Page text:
The only reason I didn’t stay up there all day was that we still needed to get back down the trail.
This seemed to take longer than going up, mainly because it started to rain at one point, and sliding down the big rocks was a bit more frightening than bellying up over them.
A Delicious Lake Placid Dinner
When we finally do get back into Lake Placid, our home base for the trip, we quickly shower and then go out for a delicious al fresco dinner at the Upstairs Grill Steak & Seafood.
On the menu for the evening:
A scrumptious seafood pasta featuring shrimp, calamari, clams, mussels, and lobster, a seafood pizza, a loaf of hot Italian bread, and a rich slice of cheesecake, all paired with a bottle of wine.
Hey, we’d earned it.
By the time we’d reached the restaurant, we’d walked about 50,000 steps for the day, according to our pedometers.
I think it’s safe to assume we slept in the next day.
Fun Adirondack Hiking Challenges
Once you start hiking in the Adirondacks, you’ll be able to take part in a number of fun hiking challenges, a few of which include:
Join the Adirondack 46ers Club.
The Adirondack 46ers Club celebrates outdoor enthusiasts who have summited all 46 high peaks of the Adirondack Region.
Joining the official club also entails working to preserve the wilderness, as members collaborate directly with the New York State Department of Environmental Conservation.
Mount Marcy is one of them, so doing this hike is a great place to start!
Become A Lake Placid 9er.
Becoming a Lake Placid 9er is a less intense Adirondack hiking challenge, though it’s definitely not easy.
The challenge entails hiking nine of the Adirondack’s lower peaks, which in total includes 10,000 feet of elevation and over 30 miles of trail.
The nine peaks include:
- Cobble Hill (2,332 feet; 2.2 miles round-trip)
- Mount Jo (2,876 feet; 2.6 miles round-trip)
- Baxter Mountain (2,440 feet; 2.4 miles round-trip)
- Mt. Van Hoevenberg (2,940 feet; 4.4 miles round-trip)
- Big Crow Mountain (2,815 feet; 1.4 miles round-trip)
- Bear Den Mountain (2,650 feet; 4.5 miles round-trip)
- Pitchoff Mountain (3,500 feet; 5.2 miles round-trip)
- Catamount Mountain (3,169 feet; 3.6 miles round-trip)
- Hurricane Mountain (3,678 feet; 6.8 miles round-trip)
The Cranberry Lake Challenge
This Adirondack hiking challenge involves circling the 50-mile loop around Cranberry Lake — the region’s third-largest lake — over time.
You’ll also get your name on this website!
Mount Marcy High Peak Additions
This isn’t a club, per se, but if you want to make your hike up Mount Marcy even more challenging you can add on the high peaks of Mount Skylight and Mount Gray.
Renting A Car To Explore The Adirondacks
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Hotels In Lake Placid
Looking for accommodation in Lake Placid?
Prefer self-contained stays?
You can also use this map to search for local stays:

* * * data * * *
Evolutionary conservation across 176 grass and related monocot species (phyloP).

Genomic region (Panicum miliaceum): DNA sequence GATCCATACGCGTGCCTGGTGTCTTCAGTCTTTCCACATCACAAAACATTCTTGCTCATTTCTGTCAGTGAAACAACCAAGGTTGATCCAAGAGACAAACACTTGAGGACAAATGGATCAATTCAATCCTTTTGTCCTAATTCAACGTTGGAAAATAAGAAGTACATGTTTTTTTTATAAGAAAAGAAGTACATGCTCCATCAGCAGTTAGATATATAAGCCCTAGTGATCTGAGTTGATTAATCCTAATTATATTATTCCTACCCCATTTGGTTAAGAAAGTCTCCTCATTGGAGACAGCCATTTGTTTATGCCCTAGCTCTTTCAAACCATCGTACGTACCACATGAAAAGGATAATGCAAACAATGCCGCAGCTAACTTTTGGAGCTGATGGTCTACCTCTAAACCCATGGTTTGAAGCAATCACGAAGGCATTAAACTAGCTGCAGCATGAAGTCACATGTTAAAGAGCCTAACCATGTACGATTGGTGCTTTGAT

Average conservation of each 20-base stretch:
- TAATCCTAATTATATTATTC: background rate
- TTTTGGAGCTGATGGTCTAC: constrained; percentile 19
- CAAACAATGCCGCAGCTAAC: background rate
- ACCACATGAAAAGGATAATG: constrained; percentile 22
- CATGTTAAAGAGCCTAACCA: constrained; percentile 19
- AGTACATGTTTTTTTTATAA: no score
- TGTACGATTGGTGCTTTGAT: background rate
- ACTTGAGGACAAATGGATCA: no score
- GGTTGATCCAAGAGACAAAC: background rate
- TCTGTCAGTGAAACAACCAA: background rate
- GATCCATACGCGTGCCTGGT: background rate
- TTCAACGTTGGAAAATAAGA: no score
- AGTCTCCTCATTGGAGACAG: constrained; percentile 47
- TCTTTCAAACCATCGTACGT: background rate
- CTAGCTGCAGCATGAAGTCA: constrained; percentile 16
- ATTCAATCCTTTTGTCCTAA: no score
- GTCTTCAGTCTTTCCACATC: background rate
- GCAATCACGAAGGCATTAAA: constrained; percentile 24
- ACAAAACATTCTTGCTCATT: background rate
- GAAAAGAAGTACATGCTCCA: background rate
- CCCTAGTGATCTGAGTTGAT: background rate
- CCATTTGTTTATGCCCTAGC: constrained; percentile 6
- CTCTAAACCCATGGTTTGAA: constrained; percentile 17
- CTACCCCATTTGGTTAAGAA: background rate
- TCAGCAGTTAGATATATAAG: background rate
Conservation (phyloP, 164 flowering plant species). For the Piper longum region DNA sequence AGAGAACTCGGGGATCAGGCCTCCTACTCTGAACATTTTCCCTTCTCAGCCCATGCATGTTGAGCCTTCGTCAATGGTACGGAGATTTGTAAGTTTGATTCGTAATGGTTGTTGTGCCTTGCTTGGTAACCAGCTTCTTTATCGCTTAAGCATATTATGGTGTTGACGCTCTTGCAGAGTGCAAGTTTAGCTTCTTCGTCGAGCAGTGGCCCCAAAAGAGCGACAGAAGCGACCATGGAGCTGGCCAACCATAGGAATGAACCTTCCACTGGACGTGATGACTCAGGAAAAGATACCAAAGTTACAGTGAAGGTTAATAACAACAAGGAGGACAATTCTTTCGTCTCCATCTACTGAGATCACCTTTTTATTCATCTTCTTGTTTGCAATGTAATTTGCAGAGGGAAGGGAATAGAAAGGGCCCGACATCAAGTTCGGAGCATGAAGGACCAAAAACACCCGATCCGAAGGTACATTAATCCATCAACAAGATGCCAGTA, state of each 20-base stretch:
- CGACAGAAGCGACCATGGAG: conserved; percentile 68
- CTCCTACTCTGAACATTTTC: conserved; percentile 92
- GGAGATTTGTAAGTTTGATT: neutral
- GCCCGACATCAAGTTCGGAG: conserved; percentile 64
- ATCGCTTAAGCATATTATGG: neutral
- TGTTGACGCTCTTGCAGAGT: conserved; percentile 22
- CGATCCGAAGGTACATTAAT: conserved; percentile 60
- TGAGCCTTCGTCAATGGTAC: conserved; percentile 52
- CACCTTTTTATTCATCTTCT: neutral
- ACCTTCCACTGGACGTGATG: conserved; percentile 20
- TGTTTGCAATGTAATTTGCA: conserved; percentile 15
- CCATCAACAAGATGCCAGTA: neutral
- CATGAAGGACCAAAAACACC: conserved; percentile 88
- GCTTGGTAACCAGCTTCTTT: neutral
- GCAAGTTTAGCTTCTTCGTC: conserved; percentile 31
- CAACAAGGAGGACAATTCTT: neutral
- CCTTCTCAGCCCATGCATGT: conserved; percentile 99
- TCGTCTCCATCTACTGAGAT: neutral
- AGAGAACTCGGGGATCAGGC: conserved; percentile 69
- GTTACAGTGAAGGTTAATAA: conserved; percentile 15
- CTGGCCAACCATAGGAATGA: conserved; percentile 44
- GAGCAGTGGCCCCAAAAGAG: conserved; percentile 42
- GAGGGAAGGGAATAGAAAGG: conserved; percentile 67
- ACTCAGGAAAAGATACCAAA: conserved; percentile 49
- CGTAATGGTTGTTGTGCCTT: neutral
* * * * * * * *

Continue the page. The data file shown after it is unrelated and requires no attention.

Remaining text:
Mount Marcy Travel Insurance
While you hope everything runs smoothly, sometimes travel just doesn’t go according to plan.
This is why I recommend always purchasing travel insurance. The scary truth is it only takes one bad accident to lose everything — or be thankful you were covered.
Personally, I use SafetyWing, as they’ve got a large network, offer both short-term and long-term coverage (including limited coverage in your home country), are budget-friendly, and offer $250,000 worth of coverage with just one low overall deductible of $250.
Hiking Mount Marcy: Logistics
Mt Marcy Trailhead: For those based in Lake Placid, the trailhead for Mount Marcy begins at the Adirondak Loj & Heart Lake Program Center. This is the most popular Mt Marcy trail option as it’s the least technical.
Here you’ll also find the trailheads for numerous other hikes like Table Top Mountain, Phelps Mountain, the Avalanche Pass Trail (including Avalanche Lake), Mount Colden, and Mount Jo, among many others.
Another common Mount Marcy trailhead option is Johns Brook Lodge, which involves doing a 16.6 mile loop.
Cost: It costs $15 to park at the Adirondak Loj & Heart Lake Program Center.
Mount Marcy Elevation Gain: 3,170 feet.
Mount Marcy Hike Time: About seven-to-eight hours round-trip, not including stops to eat, take photos, or enjoy the views.
Hiking Season: May through October. While Mount Marcy can be hiked in winter, it should only be attempted by truly experienced hikers.
Adirondack High Peak Hikes: As stated above, there are 46 high peaks in the Adirondacks, with 43 on them reaching over 4,000 feet. A few great options include Mount Skylight, Big Slide Mountain, and Cascade Mountain, to name a few.
Adirondack Day Hikes: For a moderate day hike, I recommend the Mt. Van Hoevenberg trail, which offers incredible views of the region from the summit. Actually many people choose to hike Mount Marcy via the Van Hoevenberg trail.
Essential Mt Marcy Hiking Gear: Note: I highly recommend checking out Cotopaxi for your hiking and adventure needs, as they’re passionate about selling sustainable gear for good causes.
- 2 liters of water per person
- Raincoat (the weather can change unpredictably on the trail)
- Hiking sneakers with ankle support (there is a lot of uphill climbing so personally I suggest a lightweight option)
- A good quality hiking backpack, preferably one that is waterproof — or at least a waterproof cover for your pack
Additional New York Hiking Resources:
What would you add to this Mt Marcy hiking guide?
Have you ever hiked up the highest peak in New York?